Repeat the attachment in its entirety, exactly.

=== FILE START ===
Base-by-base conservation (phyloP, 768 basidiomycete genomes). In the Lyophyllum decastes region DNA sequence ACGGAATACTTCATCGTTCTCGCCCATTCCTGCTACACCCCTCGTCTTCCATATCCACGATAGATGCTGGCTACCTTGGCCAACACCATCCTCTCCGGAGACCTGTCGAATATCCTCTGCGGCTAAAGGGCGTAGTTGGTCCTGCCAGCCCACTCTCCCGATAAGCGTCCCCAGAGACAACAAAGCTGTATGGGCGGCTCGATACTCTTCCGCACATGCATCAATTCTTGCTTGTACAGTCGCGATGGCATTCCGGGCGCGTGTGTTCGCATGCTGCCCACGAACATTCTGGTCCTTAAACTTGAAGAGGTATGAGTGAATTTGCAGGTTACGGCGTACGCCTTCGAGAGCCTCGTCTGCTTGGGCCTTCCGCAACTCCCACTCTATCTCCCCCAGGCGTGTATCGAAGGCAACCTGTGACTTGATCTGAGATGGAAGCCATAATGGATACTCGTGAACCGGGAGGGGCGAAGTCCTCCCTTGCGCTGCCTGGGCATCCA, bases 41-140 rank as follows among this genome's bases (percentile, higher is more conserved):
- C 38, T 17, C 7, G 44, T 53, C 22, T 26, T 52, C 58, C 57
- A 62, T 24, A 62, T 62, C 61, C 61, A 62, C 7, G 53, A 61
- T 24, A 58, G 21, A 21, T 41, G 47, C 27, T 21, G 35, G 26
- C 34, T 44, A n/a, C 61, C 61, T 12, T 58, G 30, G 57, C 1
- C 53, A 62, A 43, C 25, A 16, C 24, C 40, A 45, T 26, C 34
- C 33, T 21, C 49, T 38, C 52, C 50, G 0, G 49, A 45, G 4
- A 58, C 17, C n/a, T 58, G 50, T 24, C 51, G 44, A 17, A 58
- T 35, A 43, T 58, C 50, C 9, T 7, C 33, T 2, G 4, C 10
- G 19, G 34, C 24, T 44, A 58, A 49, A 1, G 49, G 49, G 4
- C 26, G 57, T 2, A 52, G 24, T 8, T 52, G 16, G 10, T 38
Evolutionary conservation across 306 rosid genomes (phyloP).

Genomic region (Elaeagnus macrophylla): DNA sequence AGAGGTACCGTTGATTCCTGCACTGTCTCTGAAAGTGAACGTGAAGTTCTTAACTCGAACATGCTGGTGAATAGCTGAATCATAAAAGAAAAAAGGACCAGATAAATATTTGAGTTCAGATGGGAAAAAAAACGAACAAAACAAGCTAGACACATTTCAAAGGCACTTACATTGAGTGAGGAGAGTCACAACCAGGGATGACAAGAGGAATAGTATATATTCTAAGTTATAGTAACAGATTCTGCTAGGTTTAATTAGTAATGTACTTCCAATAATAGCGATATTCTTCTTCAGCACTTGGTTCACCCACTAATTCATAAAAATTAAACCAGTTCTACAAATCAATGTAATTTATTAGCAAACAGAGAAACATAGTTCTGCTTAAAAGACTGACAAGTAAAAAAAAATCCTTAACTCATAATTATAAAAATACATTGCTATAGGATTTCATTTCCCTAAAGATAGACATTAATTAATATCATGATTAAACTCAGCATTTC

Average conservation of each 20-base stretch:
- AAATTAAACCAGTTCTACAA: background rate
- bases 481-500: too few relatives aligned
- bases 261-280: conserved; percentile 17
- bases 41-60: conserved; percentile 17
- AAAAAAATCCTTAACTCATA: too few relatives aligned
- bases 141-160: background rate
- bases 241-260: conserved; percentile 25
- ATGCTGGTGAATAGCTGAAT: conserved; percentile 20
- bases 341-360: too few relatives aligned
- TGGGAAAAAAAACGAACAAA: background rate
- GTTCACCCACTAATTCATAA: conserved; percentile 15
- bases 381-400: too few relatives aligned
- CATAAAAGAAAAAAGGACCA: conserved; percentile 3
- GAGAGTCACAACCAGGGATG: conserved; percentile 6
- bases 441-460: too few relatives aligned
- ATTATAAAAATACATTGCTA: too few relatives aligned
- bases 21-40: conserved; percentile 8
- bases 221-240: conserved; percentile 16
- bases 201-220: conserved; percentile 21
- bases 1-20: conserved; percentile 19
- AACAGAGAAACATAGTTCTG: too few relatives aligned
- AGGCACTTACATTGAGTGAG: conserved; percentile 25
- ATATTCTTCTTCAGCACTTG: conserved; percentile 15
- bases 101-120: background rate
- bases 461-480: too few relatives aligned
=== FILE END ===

Base-by-base conservation (phyloP, 768 basidiomycete genomes). In the Lyophyllum decastes region DNA sequence ACGGAATACTTCATCGTTCTCGCCCATTCCTGCTACACCCCTCGTCTTCCATATCCACGATAGATGCTGGCTACCTTGGCCAACACCATCCTCTCCGGAGACCTGTCGAATATCCTCTGCGGCTAAAGGGCGTAGTTGGTCCTGCCAGCCCACTCTCCCGATAAGCGTCCCCAGAGACAACAAAGCTGTATGGGCGGCTCGATACTCTTCCGCACATGCATCAATTCTTGCTTGTACAGTCGCGATGGCATTCCGGGCGCGTGTGTTCGCATGCTGCCCACGAACATTCTGGTCCTTAAACTTGAAGAGGTATGAGTGAATTTGCAGGTTACGGCGTACGCCTTCGAGAGCCTCGTCTGCTTGGGCCTTCCGCAACTCCCACTCTATCTCCCCCAGGCGTGTATCGAAGGCAACCTGTGACTTGATCTGAGATGGAAGCCATAATGGATACTCGTGAACCGGGAGGGGCGAAGTCCTCCCTTGCGCTGCCTGGGCATCCA, bases 41-140 rank as follows among this genome's bases (percentile, higher is more conserved):
- C 38, T 17, C 7, G 44, T 53, C 22, T 26, T 52, C 58, C 57
- A 62, T 24, A 62, T 62, C 61, C 61, A 62, C 7, G 53, A 61
- T 24, A 58, G 21, A 21, T 41, G 47, C 27, T 21, G 35, G 26
- C 34, T 44, A n/a, C 61, C 61, T 12, T 58, G 30, G 57, C 1
- C 53, A 62, A 43, C 25, A 16, C 24, C 40, A 45, T 26, C 34
- C 33, T 21, C 49, T 38, C 52, C 50, G 0, G 49, A 45, G 4
- A 58, C 17, C n/a, T 58, G 50, T 24, C 51, G 44, A 17, A 58
- T 35, A 43, T 58, C 50, C 9, T 7, C 33, T 2, G 4, C 10
- G 19, G 34, C 24, T 44, A 58, A 49, A 1, G 49, G 49, G 4
- C 26, G 57, T 2, A 52, G 24, T 8, T 52, G 16, G 10, T 38
Evolutionary conservation across 306 rosid genomes (phyloP).

Genomic region (Elaeagnus macrophylla): DNA sequence AGAGGTACCGTTGATTCCTGCACTGTCTCTGAAAGTGAACGTGAAGTTCTTAACTCGAACATGCTGGTGAATAGCTGAATCATAAAAGAAAAAAGGACCAGATAAATATTTGAGTTCAGATGGGAAAAAAAACGAACAAAACAAGCTAGACACATTTCAAAGGCACTTACATTGAGTGAGGAGAGTCACAACCAGGGATGACAAGAGGAATAGTATATATTCTAAGTTATAGTAACAGATTCTGCTAGGTTTAATTAGTAATGTACTTCCAATAATAGCGATATTCTTCTTCAGCACTTGGTTCACCCACTAATTCATAAAAATTAAACCAGTTCTACAAATCAATGTAATTTATTAGCAAACAGAGAAACATAGTTCTGCTTAAAAGACTGACAAGTAAAAAAAAATCCTTAACTCATAATTATAAAAATACATTGCTATAGGATTTCATTTCCCTAAAGATAGACATTAATTAATATCATGATTAAACTCAGCATTTC

Average conservation of each 20-base stretch:
- AAATTAAACCAGTTCTACAA: background rate
- bases 481-500: too few relatives aligned
- bases 261-280: conserved; percentile 17
- bases 41-60: conserved; percentile 17
- AAAAAAATCCTTAACTCATA: too few relatives aligned
- bases 141-160: background rate
- bases 241-260: conserved; percentile 25
- ATGCTGGTGAATAGCTGAAT: conserved; percentile 20
- bases 341-360: too few relatives aligned
- TGGGAAAAAAAACGAACAAA: background rate
- GTTCACCCACTAATTCATAA: conserved; percentile 15
- bases 381-400: too few relatives aligned
- CATAAAAGAAAAAAGGACCA: conserved; percentile 3
- GAGAGTCACAACCAGGGATG: conserved; percentile 6
- bases 441-460: too few relatives aligned
- ATTATAAAAATACATTGCTA: too few relatives aligned
- bases 21-40: conserved; percentile 8
- bases 221-240: conserved; percentile 16
- bases 201-220: conserved; percentile 21
- bases 1-20: conserved; percentile 19
- AACAGAGAAACATAGTTCTG: too few relatives aligned
- AGGCACTTACATTGAGTGAG: conserved; percentile 25
- ATATTCTTCTTCAGCACTTG: conserved; percentile 15
- bases 101-120: background rate
- bases 461-480: too few relatives aligned